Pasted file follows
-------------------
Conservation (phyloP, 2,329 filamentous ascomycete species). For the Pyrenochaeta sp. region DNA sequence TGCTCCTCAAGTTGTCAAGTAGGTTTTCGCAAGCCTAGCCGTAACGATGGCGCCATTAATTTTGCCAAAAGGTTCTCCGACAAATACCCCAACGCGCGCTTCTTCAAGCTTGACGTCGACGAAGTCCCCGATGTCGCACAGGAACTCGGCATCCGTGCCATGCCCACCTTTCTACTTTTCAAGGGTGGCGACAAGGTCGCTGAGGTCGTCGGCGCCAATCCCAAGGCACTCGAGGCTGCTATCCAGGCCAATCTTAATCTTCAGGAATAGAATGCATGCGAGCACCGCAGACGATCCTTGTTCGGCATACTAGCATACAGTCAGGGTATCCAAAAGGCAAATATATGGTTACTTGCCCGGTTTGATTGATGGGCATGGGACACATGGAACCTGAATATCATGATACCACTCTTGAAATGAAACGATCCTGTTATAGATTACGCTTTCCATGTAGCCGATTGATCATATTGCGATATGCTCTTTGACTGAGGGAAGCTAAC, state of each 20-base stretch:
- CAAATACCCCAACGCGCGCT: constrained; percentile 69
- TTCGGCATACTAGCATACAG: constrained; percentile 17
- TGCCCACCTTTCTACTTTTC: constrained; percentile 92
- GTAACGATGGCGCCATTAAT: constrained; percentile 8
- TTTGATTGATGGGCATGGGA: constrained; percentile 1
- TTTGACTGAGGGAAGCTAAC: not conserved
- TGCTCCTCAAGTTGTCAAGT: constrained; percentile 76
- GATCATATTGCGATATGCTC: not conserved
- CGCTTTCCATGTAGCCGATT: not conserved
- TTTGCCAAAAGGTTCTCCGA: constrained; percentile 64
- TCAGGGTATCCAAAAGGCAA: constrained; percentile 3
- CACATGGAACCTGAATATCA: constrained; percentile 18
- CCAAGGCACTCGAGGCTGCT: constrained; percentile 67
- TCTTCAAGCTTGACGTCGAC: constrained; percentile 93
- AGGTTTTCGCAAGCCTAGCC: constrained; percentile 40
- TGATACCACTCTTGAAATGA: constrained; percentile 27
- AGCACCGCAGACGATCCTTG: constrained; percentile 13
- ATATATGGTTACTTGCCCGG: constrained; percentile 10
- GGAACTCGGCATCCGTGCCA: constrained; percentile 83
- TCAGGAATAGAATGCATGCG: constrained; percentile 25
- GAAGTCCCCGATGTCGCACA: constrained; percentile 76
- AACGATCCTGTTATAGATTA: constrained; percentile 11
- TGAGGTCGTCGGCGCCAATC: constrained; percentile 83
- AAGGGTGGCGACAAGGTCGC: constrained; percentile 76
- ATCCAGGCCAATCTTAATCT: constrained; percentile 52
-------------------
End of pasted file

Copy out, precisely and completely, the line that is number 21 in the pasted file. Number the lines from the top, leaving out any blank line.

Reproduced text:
- TCAGGAATAGAATGCATGCG: constrained; percentile 25